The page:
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Main - The Officer's Club - Abortion?
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KP
Posted on 02-12-15 05:17 AM Link | ID: 81774
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Posted by Squiddy
Posted by CherryBunny
It does, but a low mood can make it hard to identify.

Well, I guess so then.

Also, a problem in society is abortion. Abortion is the murder of an unborn human. Abortion violates human rights yet for some reason it is legal. And no, anti-abortion is not fascism if it is about human rights. In this thread, I do not see how making abortion illegal is bad. I mean think of it, what if you were aborted? See my point? Abortion is murder. This is coming from me, a woman. I would never have an abortion because I would be murdering my unborn child.
I don't think it should be illegal. There are some medical situations where it becomes a necessity to perform an abortion. For example, the LDS church is not pro-abortion; quite the opposite. Except, it does believe that an abortion is necessary when, among other reasons, the mother is not expected to live.



ek_0
Posted on 02-12-15 09:18 AM Link | ID: 81775
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Okay I'm going to make one point and leave it there as I don't want to offend anyone, Sometimes in very specific cases where the mother's health is concerned, It is considered the lesser of two evils. That is all I am going to say on this. This is my opinion based on what I was taught in the last year of my time at Secondary School (High School for Americans)

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When an abortion is necessary such as an ectopic pregnancy or cancerous uterus, then sure. But abortion on demand such as "I want to be pregnant" and then "I don't want to be pregant anymore" or "my boyfriend is forcing me to get an abortion", yeah no. And if your boyfriend is forcing you to get an abortion, then just beat the shit out of him because he's a misogynist who sees you as an object. Ugh, I hate it when men are like that. Those type of men think they can force us women to do anything they want us to do. >_<

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Nicole
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I don't consider the fetus to be an independent human life before birth, so it is my opinion that abortion for any reason, including inconvenience, sex selection, or others are permissible. I use birth as the cutoff because that's the clearest medically-defined point; I consider late-term abortions a matter of the woman's conscience.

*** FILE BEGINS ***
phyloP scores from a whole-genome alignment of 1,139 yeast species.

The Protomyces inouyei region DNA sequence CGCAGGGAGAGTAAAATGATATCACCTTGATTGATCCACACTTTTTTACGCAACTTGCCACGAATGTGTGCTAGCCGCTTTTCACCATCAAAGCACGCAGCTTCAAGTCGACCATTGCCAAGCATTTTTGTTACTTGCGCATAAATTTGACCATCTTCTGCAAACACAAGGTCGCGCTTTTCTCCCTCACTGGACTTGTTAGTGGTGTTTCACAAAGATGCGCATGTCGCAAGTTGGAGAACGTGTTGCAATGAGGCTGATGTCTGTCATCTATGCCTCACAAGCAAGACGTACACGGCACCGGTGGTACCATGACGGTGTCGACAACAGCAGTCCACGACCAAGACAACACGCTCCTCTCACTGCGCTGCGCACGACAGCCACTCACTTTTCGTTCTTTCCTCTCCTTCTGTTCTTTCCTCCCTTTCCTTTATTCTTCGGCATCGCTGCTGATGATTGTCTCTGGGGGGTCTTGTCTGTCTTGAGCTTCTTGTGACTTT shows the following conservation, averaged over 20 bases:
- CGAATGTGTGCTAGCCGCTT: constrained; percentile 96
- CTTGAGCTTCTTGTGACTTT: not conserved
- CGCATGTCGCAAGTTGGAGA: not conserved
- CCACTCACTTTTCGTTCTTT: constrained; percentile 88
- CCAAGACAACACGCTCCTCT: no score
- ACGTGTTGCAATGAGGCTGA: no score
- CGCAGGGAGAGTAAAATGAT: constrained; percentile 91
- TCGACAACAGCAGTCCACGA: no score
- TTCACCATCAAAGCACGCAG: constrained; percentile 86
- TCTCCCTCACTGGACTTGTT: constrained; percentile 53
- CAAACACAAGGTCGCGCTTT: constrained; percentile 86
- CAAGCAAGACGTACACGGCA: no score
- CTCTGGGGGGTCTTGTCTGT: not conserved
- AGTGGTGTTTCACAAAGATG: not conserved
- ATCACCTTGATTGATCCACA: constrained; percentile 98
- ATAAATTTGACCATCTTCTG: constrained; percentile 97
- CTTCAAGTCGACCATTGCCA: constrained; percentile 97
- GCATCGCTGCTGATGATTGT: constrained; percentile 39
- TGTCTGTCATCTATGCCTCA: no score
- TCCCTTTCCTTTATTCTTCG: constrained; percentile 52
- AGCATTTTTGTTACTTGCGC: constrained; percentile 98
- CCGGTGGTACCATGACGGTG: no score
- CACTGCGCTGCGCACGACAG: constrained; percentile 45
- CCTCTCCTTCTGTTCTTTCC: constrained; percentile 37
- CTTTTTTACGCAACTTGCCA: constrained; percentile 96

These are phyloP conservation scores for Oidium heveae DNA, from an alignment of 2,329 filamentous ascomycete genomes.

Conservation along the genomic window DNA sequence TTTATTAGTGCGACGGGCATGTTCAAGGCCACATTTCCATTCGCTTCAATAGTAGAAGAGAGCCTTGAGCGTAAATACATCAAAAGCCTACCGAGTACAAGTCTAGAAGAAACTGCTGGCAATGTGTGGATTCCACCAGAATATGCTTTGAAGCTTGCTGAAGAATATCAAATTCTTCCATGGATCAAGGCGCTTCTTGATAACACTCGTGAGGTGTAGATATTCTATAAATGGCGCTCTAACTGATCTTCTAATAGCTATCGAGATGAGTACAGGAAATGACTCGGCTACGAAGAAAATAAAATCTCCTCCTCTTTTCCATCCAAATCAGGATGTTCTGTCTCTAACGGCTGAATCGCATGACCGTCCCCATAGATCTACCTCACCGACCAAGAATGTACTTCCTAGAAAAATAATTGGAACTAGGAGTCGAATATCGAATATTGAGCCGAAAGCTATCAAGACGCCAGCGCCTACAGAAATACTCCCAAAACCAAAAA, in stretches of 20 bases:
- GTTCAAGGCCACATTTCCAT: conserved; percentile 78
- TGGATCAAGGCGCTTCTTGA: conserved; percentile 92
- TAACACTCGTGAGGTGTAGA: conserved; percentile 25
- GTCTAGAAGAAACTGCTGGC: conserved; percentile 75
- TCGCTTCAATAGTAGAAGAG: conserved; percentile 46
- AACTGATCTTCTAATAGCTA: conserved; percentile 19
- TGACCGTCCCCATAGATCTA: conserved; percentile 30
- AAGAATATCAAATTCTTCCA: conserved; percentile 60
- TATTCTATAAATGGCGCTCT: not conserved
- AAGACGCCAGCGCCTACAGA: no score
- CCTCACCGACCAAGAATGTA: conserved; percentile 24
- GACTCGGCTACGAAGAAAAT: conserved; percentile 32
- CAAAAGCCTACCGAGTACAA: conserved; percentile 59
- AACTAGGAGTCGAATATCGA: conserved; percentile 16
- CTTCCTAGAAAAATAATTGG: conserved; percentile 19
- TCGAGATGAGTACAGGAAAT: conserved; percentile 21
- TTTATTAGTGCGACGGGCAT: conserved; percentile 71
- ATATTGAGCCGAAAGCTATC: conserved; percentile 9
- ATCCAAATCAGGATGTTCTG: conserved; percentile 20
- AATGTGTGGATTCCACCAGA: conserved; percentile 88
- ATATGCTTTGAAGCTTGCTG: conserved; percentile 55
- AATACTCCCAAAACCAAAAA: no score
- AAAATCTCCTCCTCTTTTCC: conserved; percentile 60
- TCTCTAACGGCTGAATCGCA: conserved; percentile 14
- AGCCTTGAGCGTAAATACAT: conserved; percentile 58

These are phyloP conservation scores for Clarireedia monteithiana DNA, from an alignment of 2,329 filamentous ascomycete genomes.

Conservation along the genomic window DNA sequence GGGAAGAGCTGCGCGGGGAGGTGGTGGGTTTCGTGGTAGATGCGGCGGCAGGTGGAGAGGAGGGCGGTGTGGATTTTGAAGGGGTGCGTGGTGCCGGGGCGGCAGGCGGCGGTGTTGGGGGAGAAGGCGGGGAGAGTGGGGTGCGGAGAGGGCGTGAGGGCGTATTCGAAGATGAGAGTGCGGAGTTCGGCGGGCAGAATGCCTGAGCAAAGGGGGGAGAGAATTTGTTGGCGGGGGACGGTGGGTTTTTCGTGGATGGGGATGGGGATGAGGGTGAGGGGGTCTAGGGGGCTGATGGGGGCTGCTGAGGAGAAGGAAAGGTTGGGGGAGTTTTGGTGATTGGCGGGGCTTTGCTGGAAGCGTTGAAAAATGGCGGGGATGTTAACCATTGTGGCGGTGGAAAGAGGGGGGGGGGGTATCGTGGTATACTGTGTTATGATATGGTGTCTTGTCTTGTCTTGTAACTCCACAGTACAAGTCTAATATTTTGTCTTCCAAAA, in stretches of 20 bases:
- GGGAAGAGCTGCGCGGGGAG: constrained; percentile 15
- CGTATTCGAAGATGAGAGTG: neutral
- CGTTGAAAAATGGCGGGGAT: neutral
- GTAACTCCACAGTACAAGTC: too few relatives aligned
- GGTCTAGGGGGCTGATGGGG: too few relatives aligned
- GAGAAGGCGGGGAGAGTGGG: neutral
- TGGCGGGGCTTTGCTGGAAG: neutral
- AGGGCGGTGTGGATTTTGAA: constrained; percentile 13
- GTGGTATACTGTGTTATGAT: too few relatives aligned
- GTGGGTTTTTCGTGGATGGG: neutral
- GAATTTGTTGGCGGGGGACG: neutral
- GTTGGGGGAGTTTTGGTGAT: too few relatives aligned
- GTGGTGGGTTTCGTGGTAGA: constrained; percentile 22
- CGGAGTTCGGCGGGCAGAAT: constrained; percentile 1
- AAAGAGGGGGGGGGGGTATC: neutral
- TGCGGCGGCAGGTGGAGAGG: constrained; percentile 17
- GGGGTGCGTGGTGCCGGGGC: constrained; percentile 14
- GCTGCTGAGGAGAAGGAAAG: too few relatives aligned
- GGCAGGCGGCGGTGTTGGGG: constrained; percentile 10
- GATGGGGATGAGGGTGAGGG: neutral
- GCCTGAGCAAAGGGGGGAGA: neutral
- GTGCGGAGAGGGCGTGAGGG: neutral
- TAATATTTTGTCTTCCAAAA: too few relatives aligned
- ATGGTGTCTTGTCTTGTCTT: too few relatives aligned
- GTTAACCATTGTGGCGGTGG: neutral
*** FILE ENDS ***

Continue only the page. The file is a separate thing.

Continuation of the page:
This is difficult to debate for me, however, because it naturally flows from a principle, and disagreeing about principles is difficult. That being said, I do agree with Squiddy that any man who forces a woman to get a medical procedure done she doesn't want is despicable.


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There's only some times I see it as good. For reasons like, too ignorant to use contraceptive measures.. that's just wrong. Likewise for the man trying to force the woman scenario. That's several levels of wrong.

For medically defined reasons, such as complications for either mother or baby. Then that's fine. Likewise, if the mother's pregnancy was the consequence of something like rape. That could have a lasting impression on the victim in that case, so that one's more just.


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Squiddy
Posted on 02-12-15 09:12 PM (rev. 2 of 02-12-15 09:13 PM by Squiddy) Link | ID: 81783
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Posted by Nicole
I don't consider the fetus to be an independent human life before birth, so it is my opinion that abortion for any reason, including inconvenience, sex selection, or others are permissible. I use birth as the cutoff because that's the clearest medically-defined point; I consider late-term abortions a matter of the woman's conscience.


If the fetus is not alive then why are the cells alive? I mean, of course the fetus is a living person. So abortion on demand is still murder and is still a crime a against humanity.

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Arisotura
Posted on 02-12-15 09:37 PM Link | ID: 81787
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In my opinion, abortion is still far better than putting your baby in the freezer or getting rid of it by the dumpster.

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Squiddy
Posted on 02-12-15 09:38 PM (rev. 2 of 02-12-15 09:40 PM by Squiddy) Link | ID: 81789
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Putting your baby up for adoption is always an option, though. So there is no excuse for abortion on demand.

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Arisotura
Posted on 02-12-15 09:40 PM Link | ID: 81790
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Oh, yeah. Forcing the woman to go through abortion is another bowl of shit. I find that to be shameful practices.

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Nicole
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Posted by Squiddy
If the fetus is not alive then why are the cells alive?

Lots of cells are alive and we don't worry much about killing them... Also interestingly, there was a recent study that showed that women who had been pregnant have cells living inside of them with the same DNA as the children they've had, as those cells ended up separating from the fetus and joining the mother. But that's really more of an aside.